Lifehacking our way to sleep deprivation

In a process centuries in the making, cutting down on sleep in an effort to be more productive became a goal for many people.

Business leaders, politicians and entrepreneurs pointed to how little sleep they were able to get by on. And because many people feel there just aren’t enough hours in the day, the seven to nine hours when we should be sleeping seemed like a good place to claw back some precious hours.

The tide is turning however. After an article describing Donald Trump as severely sleep deprived and highlighting the medical harm this could bring the issue is back in the news again. This time it’s not about how to get by on less sleep but on whether sleep hacking is helpful, or even a good idea at all.

Sleep deprivation at work

The fact that human beings need sleep is unquestionable. How much sleep has been a long debate. Now that we can artificially and cheaply light our homes, streets and businesses and communicate all over the globe with other timezones it is tempting to think we have ascended such primitive needs.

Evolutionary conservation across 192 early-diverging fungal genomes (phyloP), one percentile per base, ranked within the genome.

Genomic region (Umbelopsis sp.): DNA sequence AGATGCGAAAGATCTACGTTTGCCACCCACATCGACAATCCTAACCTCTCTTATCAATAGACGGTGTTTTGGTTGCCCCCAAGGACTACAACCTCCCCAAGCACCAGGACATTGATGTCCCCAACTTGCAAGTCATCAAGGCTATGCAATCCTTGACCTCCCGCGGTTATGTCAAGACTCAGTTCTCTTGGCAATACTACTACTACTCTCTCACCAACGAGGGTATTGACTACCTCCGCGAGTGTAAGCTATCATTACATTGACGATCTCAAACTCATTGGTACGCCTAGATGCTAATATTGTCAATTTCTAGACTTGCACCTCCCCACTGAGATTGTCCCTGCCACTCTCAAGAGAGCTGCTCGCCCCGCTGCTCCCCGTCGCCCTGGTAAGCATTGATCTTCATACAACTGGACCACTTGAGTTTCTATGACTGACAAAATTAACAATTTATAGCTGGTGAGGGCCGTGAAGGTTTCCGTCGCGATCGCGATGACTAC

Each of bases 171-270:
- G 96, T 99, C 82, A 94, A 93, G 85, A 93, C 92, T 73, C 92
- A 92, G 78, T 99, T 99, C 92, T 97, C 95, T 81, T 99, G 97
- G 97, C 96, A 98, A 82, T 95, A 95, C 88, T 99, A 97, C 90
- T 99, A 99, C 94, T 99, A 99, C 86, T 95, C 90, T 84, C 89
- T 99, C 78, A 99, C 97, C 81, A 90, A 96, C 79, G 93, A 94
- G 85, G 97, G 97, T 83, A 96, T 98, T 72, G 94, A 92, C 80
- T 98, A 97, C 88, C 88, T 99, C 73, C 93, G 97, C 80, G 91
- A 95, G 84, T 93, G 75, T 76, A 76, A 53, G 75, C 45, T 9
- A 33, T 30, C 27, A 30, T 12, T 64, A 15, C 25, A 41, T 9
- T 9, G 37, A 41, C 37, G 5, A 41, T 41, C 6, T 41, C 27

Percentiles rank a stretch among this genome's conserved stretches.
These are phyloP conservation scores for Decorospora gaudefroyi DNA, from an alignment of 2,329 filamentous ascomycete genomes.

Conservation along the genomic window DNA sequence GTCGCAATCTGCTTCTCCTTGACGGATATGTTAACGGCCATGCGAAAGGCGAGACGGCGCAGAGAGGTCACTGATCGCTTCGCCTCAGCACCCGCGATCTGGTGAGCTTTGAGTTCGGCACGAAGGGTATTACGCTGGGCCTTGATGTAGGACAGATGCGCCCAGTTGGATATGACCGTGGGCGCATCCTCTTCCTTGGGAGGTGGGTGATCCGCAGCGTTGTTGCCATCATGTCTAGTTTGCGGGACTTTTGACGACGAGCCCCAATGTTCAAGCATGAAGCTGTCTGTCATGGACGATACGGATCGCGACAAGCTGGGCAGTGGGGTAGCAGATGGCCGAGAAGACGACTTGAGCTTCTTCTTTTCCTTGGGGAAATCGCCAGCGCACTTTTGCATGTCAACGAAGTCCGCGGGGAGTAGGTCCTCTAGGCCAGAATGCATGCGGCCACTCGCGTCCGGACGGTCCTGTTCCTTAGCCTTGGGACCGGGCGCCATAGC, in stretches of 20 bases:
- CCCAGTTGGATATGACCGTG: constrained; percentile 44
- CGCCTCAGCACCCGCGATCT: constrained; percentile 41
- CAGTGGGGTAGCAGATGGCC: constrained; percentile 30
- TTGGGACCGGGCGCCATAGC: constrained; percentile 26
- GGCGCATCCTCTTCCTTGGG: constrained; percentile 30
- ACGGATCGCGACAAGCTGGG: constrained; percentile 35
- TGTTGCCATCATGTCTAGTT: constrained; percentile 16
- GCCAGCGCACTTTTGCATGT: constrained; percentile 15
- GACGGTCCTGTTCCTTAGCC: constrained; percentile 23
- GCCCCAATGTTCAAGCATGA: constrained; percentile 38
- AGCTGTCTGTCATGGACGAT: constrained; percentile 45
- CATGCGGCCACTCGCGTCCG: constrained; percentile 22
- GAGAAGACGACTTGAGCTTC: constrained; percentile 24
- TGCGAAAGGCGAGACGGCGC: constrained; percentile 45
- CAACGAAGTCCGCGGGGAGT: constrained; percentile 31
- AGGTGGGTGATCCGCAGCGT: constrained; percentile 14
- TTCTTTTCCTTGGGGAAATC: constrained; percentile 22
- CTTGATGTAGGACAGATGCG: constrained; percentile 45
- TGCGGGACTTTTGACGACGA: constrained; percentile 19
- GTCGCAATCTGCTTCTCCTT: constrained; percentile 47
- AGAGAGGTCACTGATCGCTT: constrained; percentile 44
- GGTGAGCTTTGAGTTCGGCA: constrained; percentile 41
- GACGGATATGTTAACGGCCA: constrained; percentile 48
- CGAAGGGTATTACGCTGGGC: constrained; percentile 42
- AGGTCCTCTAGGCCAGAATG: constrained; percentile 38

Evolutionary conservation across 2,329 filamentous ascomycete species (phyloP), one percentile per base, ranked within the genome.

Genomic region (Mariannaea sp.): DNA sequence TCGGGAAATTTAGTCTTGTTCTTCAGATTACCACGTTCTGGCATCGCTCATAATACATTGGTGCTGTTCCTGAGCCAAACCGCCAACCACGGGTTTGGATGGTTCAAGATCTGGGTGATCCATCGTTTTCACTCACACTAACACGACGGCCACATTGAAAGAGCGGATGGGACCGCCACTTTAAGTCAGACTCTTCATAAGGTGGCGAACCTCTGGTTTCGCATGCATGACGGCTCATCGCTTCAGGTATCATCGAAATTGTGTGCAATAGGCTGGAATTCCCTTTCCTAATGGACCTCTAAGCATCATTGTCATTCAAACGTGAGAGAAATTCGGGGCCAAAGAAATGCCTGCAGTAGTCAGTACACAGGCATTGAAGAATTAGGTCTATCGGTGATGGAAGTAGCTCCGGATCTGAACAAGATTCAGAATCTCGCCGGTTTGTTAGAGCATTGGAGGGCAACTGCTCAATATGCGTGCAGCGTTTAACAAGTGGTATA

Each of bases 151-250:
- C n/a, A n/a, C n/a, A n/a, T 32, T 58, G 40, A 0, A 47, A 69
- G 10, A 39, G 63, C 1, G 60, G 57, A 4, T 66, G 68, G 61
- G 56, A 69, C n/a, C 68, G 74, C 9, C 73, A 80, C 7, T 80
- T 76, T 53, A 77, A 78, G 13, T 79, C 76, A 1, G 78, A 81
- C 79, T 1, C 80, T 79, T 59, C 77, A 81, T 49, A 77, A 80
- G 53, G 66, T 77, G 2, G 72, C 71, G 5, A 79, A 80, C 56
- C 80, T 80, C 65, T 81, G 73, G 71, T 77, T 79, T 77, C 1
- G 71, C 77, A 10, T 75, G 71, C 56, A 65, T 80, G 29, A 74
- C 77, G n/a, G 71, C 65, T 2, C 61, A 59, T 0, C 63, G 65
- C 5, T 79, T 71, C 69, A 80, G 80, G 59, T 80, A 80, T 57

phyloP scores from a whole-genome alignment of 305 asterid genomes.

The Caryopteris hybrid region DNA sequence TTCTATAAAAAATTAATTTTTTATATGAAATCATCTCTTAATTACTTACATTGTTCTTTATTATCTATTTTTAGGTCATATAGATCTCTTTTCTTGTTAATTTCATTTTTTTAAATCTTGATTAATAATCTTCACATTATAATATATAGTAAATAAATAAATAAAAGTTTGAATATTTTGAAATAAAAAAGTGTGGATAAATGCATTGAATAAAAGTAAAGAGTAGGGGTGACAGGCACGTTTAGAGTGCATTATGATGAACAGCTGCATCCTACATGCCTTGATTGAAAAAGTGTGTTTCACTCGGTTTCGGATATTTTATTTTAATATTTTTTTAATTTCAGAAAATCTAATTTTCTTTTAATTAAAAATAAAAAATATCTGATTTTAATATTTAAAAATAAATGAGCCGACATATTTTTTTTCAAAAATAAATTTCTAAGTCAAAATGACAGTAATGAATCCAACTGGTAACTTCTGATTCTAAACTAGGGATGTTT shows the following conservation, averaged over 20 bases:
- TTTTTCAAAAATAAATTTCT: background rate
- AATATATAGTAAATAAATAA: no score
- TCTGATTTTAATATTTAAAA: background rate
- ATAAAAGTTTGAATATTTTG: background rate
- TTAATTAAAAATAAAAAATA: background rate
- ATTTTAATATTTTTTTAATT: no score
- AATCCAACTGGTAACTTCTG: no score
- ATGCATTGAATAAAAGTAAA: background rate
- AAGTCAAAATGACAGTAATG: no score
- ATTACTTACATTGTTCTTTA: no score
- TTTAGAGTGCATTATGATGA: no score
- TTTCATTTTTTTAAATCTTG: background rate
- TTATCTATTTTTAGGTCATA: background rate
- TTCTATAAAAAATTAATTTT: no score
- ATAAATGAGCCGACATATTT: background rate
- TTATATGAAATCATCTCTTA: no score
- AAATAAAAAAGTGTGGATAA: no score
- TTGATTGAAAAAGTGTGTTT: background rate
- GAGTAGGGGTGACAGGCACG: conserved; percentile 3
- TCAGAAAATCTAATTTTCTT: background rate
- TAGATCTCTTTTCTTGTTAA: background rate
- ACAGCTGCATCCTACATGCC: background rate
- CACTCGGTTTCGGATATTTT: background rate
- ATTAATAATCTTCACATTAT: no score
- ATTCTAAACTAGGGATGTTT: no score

If daily life can go on all through the night – with gyms and restaurants open, multinational companies having conference calls – shouldn’t we take advantage of that?

As a result it is estimated that 40% of people are suffering from sleep deprivation. Whether that is by deliberately trying to cut back on sleep or disorders such as insomnia, the health risks are huge. Sleep deprivation can cause obesity, depression, diabetes and heart disease. Stress, that other modern malady, is both caused by and causes sleep deprivation. It makes us moody, irritable and more prone to bad judgements and accidents.

Even unintentionally we can damage our sleeping patterns and cause sleep deprivation. Read Blue Light Explained for more on how mobile phones disrupt sleep with artificial light and find out more about sleep deprivation.

Have you tried cutting down on sleep to get more done? Did it work?

Share your thoughts in the comment section below!

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